If you haven’t heard the warnings already: don’t buy drop-side cribs. The Consumer Product Safety Commission issued recalls earlier this month on 387,000 drop-side cribs that have been linked to 32 infant deaths since 2001. Furthermore, no single manufacturer is at fault; rather it is a problem with drop-side cribs in general. Specifically, the side rail that is designed to lift up and down to help a parent lift their infant out of the crib can become loosened over time. Consequently, the rail can detach and create a space large enough for an infant to become wedged between the rail and the mattress, leading to suffocation.
While some will argue that drop-side cribs have been around for years, and passed on from generation to generation, drop-side cribs weren’t always made as cheaply as they are now. According to Corinna Hall, an executive buyer for the Once Upon a Child store, “[newer cribs] are made with plastic parts; they just don’t work”. However, even secondhand cribs can be dangerous—if shopping for a used crib at a garage sale, make sure it’s intact. Look for broken or missing pieces; shake the crib and make sure that no parts fall off.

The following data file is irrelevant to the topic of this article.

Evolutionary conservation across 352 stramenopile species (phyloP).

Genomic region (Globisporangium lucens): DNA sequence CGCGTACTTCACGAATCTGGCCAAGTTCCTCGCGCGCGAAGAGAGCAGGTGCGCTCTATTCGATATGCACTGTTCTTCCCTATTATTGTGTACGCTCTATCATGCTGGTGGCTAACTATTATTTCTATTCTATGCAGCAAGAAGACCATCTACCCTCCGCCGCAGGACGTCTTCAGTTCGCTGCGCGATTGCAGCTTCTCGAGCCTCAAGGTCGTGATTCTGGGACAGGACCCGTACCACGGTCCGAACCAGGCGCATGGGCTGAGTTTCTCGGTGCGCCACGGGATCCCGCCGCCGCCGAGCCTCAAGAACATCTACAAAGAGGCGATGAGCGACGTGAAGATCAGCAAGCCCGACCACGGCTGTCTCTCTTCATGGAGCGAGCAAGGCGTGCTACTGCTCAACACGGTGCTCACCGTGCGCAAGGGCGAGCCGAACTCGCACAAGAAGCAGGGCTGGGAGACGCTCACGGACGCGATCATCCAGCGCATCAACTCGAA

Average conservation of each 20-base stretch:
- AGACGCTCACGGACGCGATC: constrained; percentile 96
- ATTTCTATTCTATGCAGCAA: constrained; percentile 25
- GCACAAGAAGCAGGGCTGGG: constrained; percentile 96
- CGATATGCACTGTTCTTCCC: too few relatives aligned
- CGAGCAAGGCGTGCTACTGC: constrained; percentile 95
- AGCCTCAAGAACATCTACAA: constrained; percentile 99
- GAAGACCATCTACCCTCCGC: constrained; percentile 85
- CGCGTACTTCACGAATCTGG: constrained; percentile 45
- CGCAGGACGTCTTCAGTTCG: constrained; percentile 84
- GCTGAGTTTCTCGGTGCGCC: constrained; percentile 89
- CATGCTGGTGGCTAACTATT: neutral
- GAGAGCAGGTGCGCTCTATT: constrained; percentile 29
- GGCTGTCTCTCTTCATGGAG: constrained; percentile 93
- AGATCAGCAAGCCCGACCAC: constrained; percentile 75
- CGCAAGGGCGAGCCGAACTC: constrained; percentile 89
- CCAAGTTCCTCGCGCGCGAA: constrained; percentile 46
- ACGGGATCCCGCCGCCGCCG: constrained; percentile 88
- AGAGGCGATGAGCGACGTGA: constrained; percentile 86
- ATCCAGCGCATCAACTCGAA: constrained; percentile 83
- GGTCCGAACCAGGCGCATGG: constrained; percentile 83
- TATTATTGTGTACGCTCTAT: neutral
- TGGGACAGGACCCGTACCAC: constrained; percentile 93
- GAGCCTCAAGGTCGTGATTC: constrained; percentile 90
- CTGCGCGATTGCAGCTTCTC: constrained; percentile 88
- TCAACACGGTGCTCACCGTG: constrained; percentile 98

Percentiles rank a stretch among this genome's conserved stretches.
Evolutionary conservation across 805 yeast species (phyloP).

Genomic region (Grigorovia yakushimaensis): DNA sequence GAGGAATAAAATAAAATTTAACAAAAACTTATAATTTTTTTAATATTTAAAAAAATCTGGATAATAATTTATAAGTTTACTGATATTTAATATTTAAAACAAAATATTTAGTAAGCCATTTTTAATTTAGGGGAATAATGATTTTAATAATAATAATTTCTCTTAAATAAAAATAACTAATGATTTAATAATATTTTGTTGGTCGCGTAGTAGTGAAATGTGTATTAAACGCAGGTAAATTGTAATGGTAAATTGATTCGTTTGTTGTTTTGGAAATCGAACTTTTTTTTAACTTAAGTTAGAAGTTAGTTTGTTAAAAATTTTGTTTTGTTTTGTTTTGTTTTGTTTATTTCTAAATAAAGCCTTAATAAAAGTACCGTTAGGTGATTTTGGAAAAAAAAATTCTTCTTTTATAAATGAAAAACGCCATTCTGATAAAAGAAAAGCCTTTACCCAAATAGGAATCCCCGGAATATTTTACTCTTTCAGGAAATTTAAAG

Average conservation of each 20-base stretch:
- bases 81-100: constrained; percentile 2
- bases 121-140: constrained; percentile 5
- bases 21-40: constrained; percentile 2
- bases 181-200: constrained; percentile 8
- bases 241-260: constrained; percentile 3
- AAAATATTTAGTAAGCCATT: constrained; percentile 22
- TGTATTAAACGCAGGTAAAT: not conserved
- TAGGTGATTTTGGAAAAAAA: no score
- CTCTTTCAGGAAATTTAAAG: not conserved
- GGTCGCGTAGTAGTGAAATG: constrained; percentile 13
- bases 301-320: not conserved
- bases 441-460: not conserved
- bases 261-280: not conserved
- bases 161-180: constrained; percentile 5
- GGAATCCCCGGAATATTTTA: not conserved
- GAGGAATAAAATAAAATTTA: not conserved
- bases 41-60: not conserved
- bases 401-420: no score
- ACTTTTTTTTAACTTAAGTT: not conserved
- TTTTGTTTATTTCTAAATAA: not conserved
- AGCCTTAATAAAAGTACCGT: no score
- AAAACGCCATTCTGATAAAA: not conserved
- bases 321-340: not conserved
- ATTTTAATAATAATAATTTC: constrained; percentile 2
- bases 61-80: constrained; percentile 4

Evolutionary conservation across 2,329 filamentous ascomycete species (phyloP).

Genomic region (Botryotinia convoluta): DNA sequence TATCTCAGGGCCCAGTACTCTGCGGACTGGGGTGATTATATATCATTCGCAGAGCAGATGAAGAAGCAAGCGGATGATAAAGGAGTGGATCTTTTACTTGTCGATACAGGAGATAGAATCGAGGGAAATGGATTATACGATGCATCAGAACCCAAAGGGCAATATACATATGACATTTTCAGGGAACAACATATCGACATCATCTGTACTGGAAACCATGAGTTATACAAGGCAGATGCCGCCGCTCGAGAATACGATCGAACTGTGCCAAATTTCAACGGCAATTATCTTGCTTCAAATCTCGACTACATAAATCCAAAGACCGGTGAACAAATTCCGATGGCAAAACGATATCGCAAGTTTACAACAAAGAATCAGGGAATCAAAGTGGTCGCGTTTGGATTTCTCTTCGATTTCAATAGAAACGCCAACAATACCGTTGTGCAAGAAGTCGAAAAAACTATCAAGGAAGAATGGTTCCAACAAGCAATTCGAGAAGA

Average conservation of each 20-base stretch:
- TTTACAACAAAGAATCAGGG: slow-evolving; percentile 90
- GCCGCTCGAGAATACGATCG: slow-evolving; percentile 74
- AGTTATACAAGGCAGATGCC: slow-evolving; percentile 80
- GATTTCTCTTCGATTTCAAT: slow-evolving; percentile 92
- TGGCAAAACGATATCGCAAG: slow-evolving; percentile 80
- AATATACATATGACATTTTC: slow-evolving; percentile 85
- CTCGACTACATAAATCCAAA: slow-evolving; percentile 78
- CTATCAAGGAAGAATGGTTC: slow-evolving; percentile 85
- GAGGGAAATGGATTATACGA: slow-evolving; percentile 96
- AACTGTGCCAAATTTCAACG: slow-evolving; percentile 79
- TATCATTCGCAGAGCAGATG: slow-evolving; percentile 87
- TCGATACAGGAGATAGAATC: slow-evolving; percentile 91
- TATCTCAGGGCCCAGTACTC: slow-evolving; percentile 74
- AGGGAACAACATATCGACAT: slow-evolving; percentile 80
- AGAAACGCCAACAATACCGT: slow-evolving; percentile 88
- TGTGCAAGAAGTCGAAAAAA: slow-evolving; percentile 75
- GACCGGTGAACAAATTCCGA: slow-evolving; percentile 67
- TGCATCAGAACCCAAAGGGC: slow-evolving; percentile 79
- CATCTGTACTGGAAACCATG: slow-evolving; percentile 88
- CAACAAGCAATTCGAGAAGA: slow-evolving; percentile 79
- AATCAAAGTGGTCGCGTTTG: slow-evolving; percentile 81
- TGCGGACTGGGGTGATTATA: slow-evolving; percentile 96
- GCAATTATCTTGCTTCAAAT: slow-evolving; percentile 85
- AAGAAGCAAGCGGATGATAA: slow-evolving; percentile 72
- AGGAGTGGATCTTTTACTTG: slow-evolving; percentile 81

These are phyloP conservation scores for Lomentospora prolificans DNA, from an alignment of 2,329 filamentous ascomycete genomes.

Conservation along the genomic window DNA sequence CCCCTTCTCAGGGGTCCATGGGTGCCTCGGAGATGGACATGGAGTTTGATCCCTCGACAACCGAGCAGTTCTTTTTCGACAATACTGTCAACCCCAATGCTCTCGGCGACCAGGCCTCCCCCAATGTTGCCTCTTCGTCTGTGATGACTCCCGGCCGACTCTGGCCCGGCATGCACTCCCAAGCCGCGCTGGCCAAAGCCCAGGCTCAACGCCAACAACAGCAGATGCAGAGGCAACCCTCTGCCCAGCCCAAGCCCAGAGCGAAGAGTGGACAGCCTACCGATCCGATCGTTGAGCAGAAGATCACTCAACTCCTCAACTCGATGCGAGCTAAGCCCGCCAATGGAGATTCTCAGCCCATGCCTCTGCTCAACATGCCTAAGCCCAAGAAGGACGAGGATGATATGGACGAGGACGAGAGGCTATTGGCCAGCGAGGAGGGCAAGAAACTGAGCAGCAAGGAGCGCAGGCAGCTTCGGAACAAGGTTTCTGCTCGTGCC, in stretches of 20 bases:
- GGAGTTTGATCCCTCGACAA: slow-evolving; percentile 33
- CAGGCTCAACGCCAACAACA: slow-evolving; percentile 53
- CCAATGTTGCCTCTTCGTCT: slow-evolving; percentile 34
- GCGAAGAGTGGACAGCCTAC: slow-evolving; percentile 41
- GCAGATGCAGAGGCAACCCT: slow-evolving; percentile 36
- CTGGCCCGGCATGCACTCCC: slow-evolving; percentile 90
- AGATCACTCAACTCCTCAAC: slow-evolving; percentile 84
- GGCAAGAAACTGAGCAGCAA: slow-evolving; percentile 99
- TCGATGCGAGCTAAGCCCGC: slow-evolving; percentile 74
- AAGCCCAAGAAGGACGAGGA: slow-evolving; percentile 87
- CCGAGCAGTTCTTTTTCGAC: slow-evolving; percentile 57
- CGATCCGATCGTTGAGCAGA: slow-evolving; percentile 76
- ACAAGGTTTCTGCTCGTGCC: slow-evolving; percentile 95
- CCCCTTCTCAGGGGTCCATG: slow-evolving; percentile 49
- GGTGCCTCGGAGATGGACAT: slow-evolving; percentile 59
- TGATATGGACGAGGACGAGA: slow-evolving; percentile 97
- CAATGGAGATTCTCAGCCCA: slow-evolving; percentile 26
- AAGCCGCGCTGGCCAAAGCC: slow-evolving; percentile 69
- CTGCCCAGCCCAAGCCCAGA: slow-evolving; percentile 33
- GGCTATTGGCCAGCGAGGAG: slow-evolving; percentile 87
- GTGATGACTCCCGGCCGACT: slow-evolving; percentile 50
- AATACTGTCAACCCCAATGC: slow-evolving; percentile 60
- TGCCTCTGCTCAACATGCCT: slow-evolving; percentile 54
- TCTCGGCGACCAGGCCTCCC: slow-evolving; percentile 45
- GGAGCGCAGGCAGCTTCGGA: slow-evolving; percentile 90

Furthermore, safety experts also warn parents to avoid antiques, since old cribs can be painted with lead paint, which causes neurological disorders in children. The first thing children do when they learn to lift themselves up in their cribs is chew on the handrail. Additionally, there are several other factors to look out for when choosing or dressing your infant’s crib:
1. Don’t fix cribs yourself—your fix-it nails and screws may not be strong enough to hold the crib together. The manufacturer should have guidelines for repairs and it is important to follow them to ensure the safety of your child.
2. Don’t use bumper pads—only use a bottom fitted sheet made for a crib. A too-large fitted sheet or bumper pads can enmesh a baby and create risk of suffocation.
3. Never place a crib near a window—with the tragic strangulations of infants in curtains or blind cords that hang down, the last thing you want to do is put your child in danger by placing a crib near a window.
4. Gauge strength—if a child is able to pull him or herself up and it looks like they could climb out of the crib, it is unsafe for a child to be in a crib any longer. Switch to a mattress on the floor or a toddler bed.
recently named in the 2009 edition of Best Lawyer's In America, David Mittleman has been representing seriously injured people since 1985. A partner with Church Wyble PC—a division of Grewal Law PLLC—Mr. Mittleman and his partners focus on medical malpractice, wrongful death, car accidents, slip and falls, nursing home injury, pharmacy/pharmacist negligence and disability claims.